Whenever discussing participation in Africa (as well as in other developing contexts) the issue of “who participates” often emerges. A constant in these conversations is an assumption that participation in the continent is strongly driven by material and immaterial resources (e.g. money, time). In other words, there seems to be a widespread belief, particularly among development practitioners, that the most privileged sectors of society are disproportionately more likely to participate than the least well-off.
In part, such an assumption is empirically grounded. Since the early 70s, studies have shown inequality in political participation, with the most advantaged groups being disproportionately more likely to participate. Considering that policy preferences between groups differ, unequal participation leads to the troubling possibility that public policy is skewed towards favoring the better off, thus further deepening societal differences and access to public goods and services.
However, often ignored is the fact that most of these studies refer to participation in traditional western democracies, notably the United States and European countries. But do these results hold true when it comes to participation in Africa? This is the question that Ann-Sofie Isaksson (University of Gothenburg) tackles in a paper published in Electoral Studies “Political participation in Africa: The role of individual resources”.
By looking at an Afrobarometer dataset of 27,000 respondents across 20 African countries, Isaksson’s findings challenge the standard thinking on the relationship between resources and participation:
(…) it seems the resource perspective does a poor job at explaining African political participation. If a resource is relevant for meeting the costs of participating, more of that resource should mean more participation. If anything, however, the estimations suggest that having little time (i.e. working full-time) and little money (i.e. being poorer) is associated with more participation.
Isaksson’s analysis is not confined to participation in elections, also examining non-electoral participation, i.e. attending community meetings. With regard to the latter only, there are modest effects associated with exposure to information (e.g. radio, TV, newspapers) and education. Yet, as the author notes, “the result that community attendance is higher among the poor remains”.
To conclude, as underlined by Isaksson in her paper, she is not alone in terms of findings, with other studies looking at Asia and Latin America pointing in a similar direction, slowly dispelling the myth of the role of resources for participation in developing countries. Development practitioners should start to take note of these encouraging facts.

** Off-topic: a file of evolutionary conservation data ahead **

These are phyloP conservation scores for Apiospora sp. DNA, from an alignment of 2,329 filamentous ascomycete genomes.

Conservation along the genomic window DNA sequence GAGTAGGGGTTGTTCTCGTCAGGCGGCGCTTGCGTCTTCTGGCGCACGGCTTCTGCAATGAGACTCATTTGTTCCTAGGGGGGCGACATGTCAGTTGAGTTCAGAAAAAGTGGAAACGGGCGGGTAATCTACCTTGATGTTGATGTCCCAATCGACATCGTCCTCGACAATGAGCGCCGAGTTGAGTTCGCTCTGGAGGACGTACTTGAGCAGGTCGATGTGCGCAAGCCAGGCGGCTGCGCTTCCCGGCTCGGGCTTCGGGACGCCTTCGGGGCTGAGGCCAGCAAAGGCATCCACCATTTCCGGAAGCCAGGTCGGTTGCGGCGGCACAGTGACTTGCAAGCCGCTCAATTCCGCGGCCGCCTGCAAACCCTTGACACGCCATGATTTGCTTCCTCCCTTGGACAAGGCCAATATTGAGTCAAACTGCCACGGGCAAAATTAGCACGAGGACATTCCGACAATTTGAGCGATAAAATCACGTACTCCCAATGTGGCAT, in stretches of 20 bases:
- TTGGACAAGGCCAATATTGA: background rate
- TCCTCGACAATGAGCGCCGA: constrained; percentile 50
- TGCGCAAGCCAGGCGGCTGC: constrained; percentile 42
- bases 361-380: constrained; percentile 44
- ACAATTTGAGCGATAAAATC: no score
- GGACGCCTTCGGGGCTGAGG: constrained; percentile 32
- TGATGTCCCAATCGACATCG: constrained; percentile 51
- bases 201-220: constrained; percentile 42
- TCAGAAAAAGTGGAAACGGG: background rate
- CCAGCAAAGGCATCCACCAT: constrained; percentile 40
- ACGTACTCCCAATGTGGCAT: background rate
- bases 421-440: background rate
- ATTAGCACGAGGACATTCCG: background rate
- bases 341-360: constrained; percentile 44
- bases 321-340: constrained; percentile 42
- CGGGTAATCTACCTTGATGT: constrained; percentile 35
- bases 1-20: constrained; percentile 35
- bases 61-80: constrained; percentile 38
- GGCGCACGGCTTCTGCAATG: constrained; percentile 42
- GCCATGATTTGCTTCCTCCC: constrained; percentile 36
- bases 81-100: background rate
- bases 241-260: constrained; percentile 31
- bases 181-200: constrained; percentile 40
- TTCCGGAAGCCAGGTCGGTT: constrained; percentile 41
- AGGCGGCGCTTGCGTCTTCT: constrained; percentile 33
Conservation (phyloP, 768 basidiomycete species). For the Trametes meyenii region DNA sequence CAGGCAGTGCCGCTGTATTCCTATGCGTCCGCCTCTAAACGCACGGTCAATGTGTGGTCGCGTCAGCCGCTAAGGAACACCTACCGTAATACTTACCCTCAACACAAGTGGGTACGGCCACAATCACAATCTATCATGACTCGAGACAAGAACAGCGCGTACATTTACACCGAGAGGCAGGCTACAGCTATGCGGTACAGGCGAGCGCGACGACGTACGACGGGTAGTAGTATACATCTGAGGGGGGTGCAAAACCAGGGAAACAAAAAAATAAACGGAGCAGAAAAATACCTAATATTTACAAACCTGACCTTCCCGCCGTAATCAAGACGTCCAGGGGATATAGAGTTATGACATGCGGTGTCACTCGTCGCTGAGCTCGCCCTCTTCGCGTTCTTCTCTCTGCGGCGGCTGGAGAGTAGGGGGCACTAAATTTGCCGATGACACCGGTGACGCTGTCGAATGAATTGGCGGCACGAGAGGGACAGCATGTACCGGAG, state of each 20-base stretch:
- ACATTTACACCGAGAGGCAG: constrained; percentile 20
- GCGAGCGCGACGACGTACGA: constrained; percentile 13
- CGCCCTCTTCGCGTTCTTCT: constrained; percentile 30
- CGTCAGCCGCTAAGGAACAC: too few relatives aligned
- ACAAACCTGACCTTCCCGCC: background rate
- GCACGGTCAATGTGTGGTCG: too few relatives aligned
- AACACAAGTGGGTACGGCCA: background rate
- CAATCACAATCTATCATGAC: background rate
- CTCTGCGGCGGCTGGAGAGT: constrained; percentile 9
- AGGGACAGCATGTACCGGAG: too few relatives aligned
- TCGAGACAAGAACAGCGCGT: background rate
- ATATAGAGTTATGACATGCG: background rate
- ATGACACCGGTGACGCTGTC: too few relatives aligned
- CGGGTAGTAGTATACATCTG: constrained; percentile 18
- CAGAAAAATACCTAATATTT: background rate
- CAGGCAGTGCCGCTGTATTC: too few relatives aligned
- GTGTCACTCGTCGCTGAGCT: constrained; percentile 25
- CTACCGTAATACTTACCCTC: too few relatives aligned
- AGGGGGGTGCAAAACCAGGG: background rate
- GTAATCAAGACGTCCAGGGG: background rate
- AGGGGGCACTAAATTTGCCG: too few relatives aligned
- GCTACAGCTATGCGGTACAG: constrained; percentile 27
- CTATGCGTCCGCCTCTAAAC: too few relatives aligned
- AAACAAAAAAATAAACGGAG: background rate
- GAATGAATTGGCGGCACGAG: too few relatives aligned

P.s.: An earlier ungated version of the paper can be found here [PDF].
This doesn’t sound particularly surprising. The rich don’t need to participate in the kind of ways that Afrobarometer asks about, because they have other (more efficient, more effective) ways of making their influence felt. It’s long been a truism in many parts of Africa that “the rich get services, the poor get participation”.
Having said that, and without having read the paper, I suspect the pattern might well be different in rural and urban areas – higher participation overall in rural areas, and less difference between levels of participation on wealth grounds in urban areas.
Thank you for your comments Ben!
The argument that “the wealthy have better alternatives to influence government than participating” is often cited in one manner or another by practitioners in Latin America as well, and personally I think there’s a good deal of truth to that.
But I do not think that is a widespread perception shared in the development community, particularly among those who are not directly involved with the issue of participation. The perception of the opposite (i.e. that resources determine participation) seems to be reinforced in part by numerous accounts of elite capture of participatory instances in Africa and elsewhere. On that matter, it is interesting to note that these accounts suggest two things: i) that elites do not always limit their action to more “effective” means of influencing the government, and ii) participatory spaces are still perceived by elites – at least sometimes – as valid spaces to exert influence on public outputs. The contribution of Ann-Sophie’s work on the subject is to look at the data systematically, going beyond anecdotes and hunches that point one way or the other.
On rural / urban, you are spot on and consistent with prior literature: participation is higher in rural areas, although there are some interesting twists to it, another good reason to read the paper.
(BTW, on the “effectiveness” of means of participation, we should also note that in countries like the US, the better off also have much more efficient and effective ways to influence government than voting. Yet, they are still the ones most likely to turn out.)